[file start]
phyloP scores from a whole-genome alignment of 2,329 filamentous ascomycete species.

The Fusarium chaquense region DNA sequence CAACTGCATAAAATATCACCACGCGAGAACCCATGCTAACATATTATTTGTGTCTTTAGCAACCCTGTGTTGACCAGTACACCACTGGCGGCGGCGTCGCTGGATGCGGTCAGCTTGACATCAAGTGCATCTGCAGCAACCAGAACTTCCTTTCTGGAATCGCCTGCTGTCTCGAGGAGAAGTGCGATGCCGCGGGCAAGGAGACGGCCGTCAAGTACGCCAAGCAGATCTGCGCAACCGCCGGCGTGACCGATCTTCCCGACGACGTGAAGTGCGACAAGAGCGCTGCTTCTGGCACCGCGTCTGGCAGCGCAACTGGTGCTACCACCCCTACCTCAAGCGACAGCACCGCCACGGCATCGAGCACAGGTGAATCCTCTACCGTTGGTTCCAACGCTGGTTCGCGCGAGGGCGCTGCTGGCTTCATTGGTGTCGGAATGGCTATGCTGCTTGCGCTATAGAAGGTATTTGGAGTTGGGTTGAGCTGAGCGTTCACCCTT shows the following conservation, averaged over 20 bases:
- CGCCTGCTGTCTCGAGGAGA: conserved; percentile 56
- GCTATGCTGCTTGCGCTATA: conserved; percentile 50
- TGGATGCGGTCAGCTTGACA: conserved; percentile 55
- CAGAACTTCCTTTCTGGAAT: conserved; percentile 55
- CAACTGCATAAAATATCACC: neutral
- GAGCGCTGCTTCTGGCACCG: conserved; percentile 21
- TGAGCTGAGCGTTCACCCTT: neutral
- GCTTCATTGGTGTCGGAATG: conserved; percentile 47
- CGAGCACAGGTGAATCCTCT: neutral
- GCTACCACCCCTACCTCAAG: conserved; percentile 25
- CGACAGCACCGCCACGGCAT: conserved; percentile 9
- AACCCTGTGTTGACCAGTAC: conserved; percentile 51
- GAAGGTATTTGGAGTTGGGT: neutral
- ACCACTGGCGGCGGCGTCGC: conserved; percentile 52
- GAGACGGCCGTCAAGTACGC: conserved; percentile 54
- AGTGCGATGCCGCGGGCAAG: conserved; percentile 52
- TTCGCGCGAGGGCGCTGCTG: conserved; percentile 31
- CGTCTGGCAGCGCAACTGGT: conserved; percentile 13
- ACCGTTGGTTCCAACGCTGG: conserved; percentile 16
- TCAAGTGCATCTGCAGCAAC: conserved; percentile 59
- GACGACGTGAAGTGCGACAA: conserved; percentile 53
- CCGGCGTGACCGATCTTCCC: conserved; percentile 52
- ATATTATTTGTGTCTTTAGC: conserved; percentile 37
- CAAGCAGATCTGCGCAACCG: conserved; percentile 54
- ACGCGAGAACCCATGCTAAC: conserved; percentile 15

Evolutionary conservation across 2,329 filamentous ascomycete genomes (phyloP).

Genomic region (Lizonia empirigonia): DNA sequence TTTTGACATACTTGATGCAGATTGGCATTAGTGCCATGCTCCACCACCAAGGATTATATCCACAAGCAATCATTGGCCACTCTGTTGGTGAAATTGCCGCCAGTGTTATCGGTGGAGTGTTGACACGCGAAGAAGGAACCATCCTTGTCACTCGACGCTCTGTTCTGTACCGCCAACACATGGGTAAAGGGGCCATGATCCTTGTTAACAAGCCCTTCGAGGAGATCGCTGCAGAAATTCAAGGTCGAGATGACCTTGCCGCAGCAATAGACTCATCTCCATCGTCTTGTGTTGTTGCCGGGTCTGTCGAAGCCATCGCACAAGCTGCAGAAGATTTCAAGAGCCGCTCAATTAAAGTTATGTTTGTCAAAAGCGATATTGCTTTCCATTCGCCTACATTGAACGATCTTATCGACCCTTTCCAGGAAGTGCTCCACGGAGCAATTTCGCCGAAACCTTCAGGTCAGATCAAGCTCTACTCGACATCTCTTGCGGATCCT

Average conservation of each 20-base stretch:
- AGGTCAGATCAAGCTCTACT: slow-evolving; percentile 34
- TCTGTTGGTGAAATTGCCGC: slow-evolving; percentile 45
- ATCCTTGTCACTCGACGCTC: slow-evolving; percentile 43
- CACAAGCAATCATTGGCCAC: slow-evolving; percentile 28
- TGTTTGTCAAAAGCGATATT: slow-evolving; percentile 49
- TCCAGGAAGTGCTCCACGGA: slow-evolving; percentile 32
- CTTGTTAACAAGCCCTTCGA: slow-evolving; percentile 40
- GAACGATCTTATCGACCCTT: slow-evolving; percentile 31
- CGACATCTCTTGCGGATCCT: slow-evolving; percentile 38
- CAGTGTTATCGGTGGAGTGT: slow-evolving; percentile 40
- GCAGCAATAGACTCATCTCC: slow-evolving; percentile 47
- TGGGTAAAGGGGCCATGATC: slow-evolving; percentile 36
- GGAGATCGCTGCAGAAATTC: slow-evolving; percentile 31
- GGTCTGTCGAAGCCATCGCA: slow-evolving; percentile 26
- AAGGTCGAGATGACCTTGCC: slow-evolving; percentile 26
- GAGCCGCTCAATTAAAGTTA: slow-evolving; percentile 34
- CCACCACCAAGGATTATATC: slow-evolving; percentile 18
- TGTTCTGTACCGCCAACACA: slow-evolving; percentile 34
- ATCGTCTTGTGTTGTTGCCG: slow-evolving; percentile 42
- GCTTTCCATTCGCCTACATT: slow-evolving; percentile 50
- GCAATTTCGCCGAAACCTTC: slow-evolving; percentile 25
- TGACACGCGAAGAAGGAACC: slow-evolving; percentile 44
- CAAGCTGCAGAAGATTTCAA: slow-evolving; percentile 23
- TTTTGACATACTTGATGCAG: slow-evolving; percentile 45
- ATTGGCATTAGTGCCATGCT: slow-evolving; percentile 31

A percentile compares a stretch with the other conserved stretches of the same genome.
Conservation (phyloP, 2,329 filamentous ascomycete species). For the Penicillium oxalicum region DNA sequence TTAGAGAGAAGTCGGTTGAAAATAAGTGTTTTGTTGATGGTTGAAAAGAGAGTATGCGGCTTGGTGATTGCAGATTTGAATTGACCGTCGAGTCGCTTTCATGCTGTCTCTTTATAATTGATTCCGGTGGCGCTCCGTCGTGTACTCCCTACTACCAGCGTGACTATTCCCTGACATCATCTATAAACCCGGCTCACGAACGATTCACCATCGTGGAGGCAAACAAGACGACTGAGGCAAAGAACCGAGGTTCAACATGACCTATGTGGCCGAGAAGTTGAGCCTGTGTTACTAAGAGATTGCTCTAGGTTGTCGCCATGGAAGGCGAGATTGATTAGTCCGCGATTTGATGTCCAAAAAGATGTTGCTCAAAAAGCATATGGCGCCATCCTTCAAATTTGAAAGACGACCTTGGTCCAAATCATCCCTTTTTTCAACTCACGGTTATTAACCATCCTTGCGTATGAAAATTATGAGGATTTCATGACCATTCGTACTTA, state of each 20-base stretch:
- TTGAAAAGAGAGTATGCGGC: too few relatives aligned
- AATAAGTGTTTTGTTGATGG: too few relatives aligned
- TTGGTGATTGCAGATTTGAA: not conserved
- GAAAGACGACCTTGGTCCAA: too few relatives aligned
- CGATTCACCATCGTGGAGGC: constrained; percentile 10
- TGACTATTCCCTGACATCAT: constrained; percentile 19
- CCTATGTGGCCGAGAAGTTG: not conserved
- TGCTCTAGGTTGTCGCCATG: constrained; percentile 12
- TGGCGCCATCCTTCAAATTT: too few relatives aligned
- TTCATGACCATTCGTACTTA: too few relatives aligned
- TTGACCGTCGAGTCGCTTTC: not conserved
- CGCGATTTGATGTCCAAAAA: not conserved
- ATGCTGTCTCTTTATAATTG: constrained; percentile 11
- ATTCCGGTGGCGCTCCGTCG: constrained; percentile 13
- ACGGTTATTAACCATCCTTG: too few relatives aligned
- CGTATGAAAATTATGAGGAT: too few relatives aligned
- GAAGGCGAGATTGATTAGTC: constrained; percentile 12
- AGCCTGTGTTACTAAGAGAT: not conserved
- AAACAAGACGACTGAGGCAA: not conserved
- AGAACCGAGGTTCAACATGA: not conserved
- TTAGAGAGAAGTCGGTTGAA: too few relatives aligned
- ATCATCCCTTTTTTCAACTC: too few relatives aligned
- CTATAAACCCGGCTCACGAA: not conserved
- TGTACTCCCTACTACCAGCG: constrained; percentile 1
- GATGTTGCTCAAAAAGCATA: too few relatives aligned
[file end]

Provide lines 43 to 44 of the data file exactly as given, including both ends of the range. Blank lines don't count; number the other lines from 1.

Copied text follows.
- GGAGATCGCTGCAGAAATTC: slow-evolving; percentile 31
- GGTCTGTCGAAGCCATCGCA: slow-evolving; percentile 26